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ndrew Jones was deep within his creative space while in production for the d’artiste: Concept Art book. The Massive Black luminary discusses his history, ideas and plans for the future. His is an exciting journey, a road less travelled, but one well worth the trip.

d'artiste: Concept Art presents the techniques of leading concept artists Viktor Antonov, George Hull, Andrew Jones and Nicolas “Sparth” Bouvier. In this masterclass tutorial book, these four authors bring readers through concept art techniques used to create environments, characters and machinery for film, television and video games.


Lesser Evil 
My parents were painters and while in preschool, I painted a picture of a caterpillar which the teacher thought was something really special. So she encouraged my parents to get me into private lessons and that started my life as an artist. I’ve been painting ever since. I’ve done a lot of life drawings, and this is something I feel I was influenced heavily by. There was a lot of time to do life drawing because I lived out on a farm, and I drew stuff for entertainment. I really had a lot of time on my hands.
I went to a school called Ringling School of Art and Design in Sarasota, Florida where I gained a Bachelor of Fine Arts degree in Computer Animation. At Ringling, I was learning computer animation and Maya, skills that I used to translate into being a more efficient concept artist. At the Boulder Academy of Fine Arts, I received classical academic artistic training from master Elvie Davis, which included cast and figure drawing, life painting, sight-sizing, lots of color and shadow theory. I took a semester off and went to medical school to dissect cadavers. I used that time to really get in close to these cadavers and learn anatomy. You don’t really forget it once you cut open somebody’s back. It’s a great way of burning images into your mind.

Die SF 

Self-portrait #938 
I was exposed to the digital side of the arts pretty early. I remember fooling around with Painter 1.0 when it was sold in something like a paint can. I was playing with it before Wacom came along so I was only using a mouse. I remember experimenting with it, but it wasn’t as satisfying as the ‘traditional way’. At the time, I was really into markers, and pencils, so it was hard for the original programs to  compete with that. I remember when the first Wacom tablet came out, I was experimenting with that towards the end of 1998. At that point, I really got stuck into Painter with the Wacom. I never really looked back, because I was sold on the digital medium from then on.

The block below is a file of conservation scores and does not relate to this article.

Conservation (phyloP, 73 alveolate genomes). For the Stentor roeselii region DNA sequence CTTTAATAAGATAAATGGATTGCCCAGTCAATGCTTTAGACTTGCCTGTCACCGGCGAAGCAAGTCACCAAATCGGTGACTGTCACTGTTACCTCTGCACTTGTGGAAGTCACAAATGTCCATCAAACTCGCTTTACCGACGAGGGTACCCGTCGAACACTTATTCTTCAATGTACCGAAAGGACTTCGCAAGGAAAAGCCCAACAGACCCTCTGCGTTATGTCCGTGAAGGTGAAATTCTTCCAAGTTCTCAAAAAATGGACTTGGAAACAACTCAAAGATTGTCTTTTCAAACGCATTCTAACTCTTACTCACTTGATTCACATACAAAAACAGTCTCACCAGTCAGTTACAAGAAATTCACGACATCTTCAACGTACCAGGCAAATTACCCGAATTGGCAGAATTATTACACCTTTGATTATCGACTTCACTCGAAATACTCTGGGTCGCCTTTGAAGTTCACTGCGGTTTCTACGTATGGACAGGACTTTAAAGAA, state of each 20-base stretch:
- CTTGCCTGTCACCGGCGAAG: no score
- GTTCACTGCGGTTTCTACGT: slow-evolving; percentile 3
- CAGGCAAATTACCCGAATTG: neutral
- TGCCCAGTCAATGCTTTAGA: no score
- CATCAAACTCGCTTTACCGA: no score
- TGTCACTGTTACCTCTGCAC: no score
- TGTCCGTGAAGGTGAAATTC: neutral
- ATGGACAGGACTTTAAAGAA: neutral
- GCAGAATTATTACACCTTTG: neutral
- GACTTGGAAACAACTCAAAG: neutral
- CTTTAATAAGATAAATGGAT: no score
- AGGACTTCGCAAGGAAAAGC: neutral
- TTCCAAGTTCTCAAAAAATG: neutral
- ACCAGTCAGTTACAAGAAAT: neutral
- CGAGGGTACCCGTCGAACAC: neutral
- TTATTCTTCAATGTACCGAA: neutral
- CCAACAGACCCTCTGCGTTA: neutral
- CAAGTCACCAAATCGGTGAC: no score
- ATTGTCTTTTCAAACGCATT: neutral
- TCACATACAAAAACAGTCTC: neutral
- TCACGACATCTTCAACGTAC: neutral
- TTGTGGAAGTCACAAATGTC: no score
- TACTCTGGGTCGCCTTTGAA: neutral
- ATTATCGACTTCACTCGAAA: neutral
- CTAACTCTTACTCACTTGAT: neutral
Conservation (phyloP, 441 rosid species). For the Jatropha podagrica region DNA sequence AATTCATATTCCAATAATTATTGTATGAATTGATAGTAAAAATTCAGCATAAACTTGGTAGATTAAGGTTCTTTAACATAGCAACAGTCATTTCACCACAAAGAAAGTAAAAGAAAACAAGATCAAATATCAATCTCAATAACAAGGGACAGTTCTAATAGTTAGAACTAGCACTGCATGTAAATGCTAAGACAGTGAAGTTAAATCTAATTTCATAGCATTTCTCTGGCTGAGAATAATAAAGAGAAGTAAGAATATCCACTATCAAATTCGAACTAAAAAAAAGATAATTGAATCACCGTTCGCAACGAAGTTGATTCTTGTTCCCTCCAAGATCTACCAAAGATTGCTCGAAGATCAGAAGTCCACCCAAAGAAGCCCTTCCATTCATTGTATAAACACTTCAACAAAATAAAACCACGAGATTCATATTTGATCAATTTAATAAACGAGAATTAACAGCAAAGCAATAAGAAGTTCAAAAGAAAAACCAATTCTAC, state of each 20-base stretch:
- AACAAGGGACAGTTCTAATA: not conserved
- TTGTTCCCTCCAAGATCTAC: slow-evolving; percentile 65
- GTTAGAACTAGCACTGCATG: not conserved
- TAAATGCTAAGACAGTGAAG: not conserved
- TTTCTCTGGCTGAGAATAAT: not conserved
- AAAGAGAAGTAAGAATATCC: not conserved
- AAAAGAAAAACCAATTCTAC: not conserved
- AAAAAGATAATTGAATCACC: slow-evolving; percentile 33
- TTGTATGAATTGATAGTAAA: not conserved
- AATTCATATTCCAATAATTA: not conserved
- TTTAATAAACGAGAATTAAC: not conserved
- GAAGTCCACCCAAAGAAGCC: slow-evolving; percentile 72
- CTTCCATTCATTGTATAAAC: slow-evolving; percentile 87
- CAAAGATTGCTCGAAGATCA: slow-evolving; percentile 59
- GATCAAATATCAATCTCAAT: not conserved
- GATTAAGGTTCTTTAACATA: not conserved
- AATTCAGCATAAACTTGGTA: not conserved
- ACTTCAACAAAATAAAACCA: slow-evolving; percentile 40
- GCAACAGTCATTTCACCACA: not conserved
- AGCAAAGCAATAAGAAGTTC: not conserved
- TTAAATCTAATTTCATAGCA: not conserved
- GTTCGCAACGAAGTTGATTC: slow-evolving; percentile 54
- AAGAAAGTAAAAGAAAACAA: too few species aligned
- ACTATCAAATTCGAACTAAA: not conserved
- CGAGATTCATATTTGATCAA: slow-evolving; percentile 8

During my schooling, I took a job with one of my art school peers, Jason Wen. I was working on a personal project of his called ‘F8’. He saw some of my concept work and wanted me to collaborate. This was my first job, working as a Concept Artist, working solo on the digital direction of a film. Doing the sceneries, characters, vehicles and guns—practically the whole universe of elements. ‘F8’ has become a cult classic, initially shown at SIGGRAPH when it came out. That was really a great experience because it was the first time that I was able to see my concepts actually in 3D, after seeing the updates and the models in LightWave. I remember getting really excited about the potential of drawing something and having someone else modeling it and taking it to the next level.

Painter seems to have a certain spirit to it. It’s definitely the most intuitive of programs. There is an element of chaos and unpredictability to Painter. I’m just that much more comfortable using Painter than any other program.

In fact, I use both Painter and Photoshop in conjunction for the majority of my time but when I’m painting and drawing, I always have Painter there with me.
Edge on entropy 


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